Above are images from the last two projects and part of the exhibit at the end of the week. I knew I wanted the kids to design their own drawing machines so I first scaffolded the project with the Exploratorium’s “scribbling machine.” This project in itself can be hacked and designed in so many ways that the students from the beginning created unique machines. We also looked at a number of artists who make drawing machines including Tyree Callahan  and Sam Van Doorn. Then, using what they had learned to date they were challenged to design their own drawing or art machine. This gave us the opportunity to learn more about the full design process that I had just learned at the Nueva Institute. Starting with a Saturation Board in groups students brainstormed then planned out their ideas on paper. After that they started to tinker, solder, play, and experiment. Then we had group critiques and students refined their machines. Some were able to actually draw but others were prototypes of their ideas. These machines were out of this world exciting! It felt less like a MAKERSPACE and more like Nueva’s INNOVATION LAB.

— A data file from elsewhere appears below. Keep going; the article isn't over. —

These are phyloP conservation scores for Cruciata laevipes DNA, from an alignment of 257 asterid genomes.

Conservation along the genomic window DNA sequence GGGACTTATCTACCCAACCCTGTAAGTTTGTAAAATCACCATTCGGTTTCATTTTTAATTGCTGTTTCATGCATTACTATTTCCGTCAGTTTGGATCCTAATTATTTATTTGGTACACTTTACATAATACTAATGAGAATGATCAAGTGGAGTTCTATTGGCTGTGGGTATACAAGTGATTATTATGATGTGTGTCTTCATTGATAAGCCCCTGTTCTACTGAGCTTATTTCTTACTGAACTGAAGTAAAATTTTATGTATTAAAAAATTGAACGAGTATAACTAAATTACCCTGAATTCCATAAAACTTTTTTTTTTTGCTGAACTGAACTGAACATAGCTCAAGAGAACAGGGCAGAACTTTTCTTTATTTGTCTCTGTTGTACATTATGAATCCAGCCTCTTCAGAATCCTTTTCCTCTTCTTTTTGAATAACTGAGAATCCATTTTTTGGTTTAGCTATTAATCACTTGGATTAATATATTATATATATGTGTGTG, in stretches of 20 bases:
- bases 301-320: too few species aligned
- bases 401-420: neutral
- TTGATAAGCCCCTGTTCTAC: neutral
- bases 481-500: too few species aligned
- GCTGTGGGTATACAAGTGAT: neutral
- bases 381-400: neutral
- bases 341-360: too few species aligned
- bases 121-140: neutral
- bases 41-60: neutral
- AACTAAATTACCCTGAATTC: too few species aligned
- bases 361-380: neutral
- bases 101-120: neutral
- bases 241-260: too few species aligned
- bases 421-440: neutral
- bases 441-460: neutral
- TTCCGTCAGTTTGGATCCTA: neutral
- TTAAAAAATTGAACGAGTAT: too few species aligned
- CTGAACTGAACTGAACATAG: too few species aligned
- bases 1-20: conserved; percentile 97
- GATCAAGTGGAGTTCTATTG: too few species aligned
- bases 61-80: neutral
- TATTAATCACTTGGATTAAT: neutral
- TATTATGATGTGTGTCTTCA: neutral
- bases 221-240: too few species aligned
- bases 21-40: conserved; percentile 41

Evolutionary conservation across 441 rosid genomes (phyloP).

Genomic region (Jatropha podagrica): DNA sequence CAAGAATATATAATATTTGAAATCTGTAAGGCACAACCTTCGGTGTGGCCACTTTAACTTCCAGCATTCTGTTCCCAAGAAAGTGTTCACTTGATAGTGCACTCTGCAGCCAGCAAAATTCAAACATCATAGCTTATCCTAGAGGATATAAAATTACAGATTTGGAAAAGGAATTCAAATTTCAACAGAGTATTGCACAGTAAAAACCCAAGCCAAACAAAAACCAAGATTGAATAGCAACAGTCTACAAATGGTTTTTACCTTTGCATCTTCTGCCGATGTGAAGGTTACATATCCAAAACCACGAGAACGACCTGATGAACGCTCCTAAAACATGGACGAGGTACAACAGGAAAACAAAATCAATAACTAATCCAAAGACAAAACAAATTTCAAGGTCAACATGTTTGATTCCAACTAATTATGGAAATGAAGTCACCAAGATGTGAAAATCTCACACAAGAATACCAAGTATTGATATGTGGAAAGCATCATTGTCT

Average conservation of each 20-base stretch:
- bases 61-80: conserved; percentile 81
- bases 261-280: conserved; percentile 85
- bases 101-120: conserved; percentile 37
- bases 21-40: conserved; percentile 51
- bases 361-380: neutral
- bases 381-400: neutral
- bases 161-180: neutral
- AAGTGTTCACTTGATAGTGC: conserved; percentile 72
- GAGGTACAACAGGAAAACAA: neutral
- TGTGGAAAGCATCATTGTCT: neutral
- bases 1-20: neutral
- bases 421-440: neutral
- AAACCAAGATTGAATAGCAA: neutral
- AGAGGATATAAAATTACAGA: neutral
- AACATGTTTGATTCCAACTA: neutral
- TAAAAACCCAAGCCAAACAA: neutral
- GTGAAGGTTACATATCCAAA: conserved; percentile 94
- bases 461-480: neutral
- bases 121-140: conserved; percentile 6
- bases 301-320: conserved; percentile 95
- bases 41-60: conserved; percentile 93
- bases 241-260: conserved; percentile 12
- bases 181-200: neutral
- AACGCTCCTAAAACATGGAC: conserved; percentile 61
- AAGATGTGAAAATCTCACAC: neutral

I was disappointed not to incorporate the user centered interviews, which I think develop a deep sense of empathy, but we did do a couple design challenges during the week that did include interviews (i.e. design a nametag for your interview partner). At Nueva the arts classes do not incorporate the interview process into the arts classes because the director told me art is often times more about self-expression, but for me it was such a powerful and important part of the design process that I’m excited to think about how to use it in my arts class this coming year. I also think that the definition of art is so fluid and unconventional that even the interview itself could be considered an act of art.

The last project we worked on was another Exploratorium inspiration – an Automata. This was an EXCELLENT project – so great in fact that  I will write a separate post about it soon.

Post a Comment

Your email is never shared. Required fields are marked *

*
*